E-Threats Mobile & Gadgets

Android “InfoStealer” Poses as Japanese Phonebook App

Bitdefender Labs recently analyzed an Android app that collects geolocation data, device IDs, email addresses and more. Although no longer available in the official store, the app lures users with the promise of access to a comprehensive Japanese database with advanced queries based on name, location and even phone numbers.

While the application looks legit and promises access to a database of 38 million contacts, it also uploads users’ device IDs and other personal data to a remote database.

“National phone book Free” classifies as an InfoStealer Trojan by uploading user data into a MySQL database and grabbing information such as name, phone number, postal code, country, region, city, address, street, email address, latitude, longitude, and IMEI.

The apps’ description does specify that GPS information and address book access is required, but it does not state that this data will be added to the database as well. o

Below is a screenshot where the app checks if the phone is already in the database:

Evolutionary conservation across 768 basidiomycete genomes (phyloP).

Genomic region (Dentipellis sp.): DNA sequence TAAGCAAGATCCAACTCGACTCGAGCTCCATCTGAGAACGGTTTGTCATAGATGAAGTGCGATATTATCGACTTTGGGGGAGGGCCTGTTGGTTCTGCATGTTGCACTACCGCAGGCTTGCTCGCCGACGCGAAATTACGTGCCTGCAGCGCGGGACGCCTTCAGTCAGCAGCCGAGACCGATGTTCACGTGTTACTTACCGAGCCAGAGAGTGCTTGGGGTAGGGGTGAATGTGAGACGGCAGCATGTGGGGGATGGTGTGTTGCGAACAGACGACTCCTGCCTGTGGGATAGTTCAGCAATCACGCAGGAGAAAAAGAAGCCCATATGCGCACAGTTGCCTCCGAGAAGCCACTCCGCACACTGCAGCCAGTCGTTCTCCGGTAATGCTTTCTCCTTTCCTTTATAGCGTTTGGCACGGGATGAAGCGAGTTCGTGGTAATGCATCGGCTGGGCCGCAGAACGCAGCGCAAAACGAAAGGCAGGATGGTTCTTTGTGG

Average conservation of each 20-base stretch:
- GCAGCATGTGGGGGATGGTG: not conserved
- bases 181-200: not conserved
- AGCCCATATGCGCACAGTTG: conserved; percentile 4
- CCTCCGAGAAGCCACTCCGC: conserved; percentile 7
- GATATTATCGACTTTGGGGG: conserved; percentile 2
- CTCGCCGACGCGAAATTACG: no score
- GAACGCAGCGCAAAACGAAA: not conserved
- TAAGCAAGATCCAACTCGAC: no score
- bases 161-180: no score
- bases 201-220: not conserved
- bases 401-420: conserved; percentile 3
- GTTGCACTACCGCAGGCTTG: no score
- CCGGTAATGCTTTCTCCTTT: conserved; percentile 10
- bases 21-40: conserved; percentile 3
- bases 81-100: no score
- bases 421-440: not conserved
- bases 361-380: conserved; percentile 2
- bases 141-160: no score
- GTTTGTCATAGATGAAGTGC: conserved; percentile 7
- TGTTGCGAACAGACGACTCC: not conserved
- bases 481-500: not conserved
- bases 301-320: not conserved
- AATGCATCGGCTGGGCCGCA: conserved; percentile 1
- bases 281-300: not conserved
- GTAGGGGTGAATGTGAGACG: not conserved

When accessed via browser, the domain hosting the database redirects to a blog on unrelated Android topics.

Here’s what details are collected from your device:

In what at first glance looks like a Japanese version of The Yellow Pages, sensitive and confidential user data is grabbed and stored. Although collecting Android device IDs isn’t considered malicious, it’s only accepted as long as an app legitimately requires it to function.

To stay safe from malware, we strongly recommend the usage of an Android mobile security solution and a close eye on what permissions apps require on installation.

All product and company names mentioned herein are for identification purposes only and are the property of, and may be trademarks of, their respective owners.

This article is based on the technical information provided courtesy of Csaba-Zsolt JUHOS, Malware Researcher.

About the author


Liviu Arsene is the proud owner of the secret to the fountain of never-ending energy. That's what's been helping him work his everything off as a passionate tech news editor for the past couple of years. He is the youngest and most restless member of the Bitdefender writer team and he covers mobile malware and security topics with fervor and a twist. His passions revolve around gadgets and technology, and he's always ready to write about what's hot and trendy out there in geek universe.

1 Comment

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  • even “antivirus” that should protect user are sometimes dangerous:
    after his detection rate i could say … very dangerous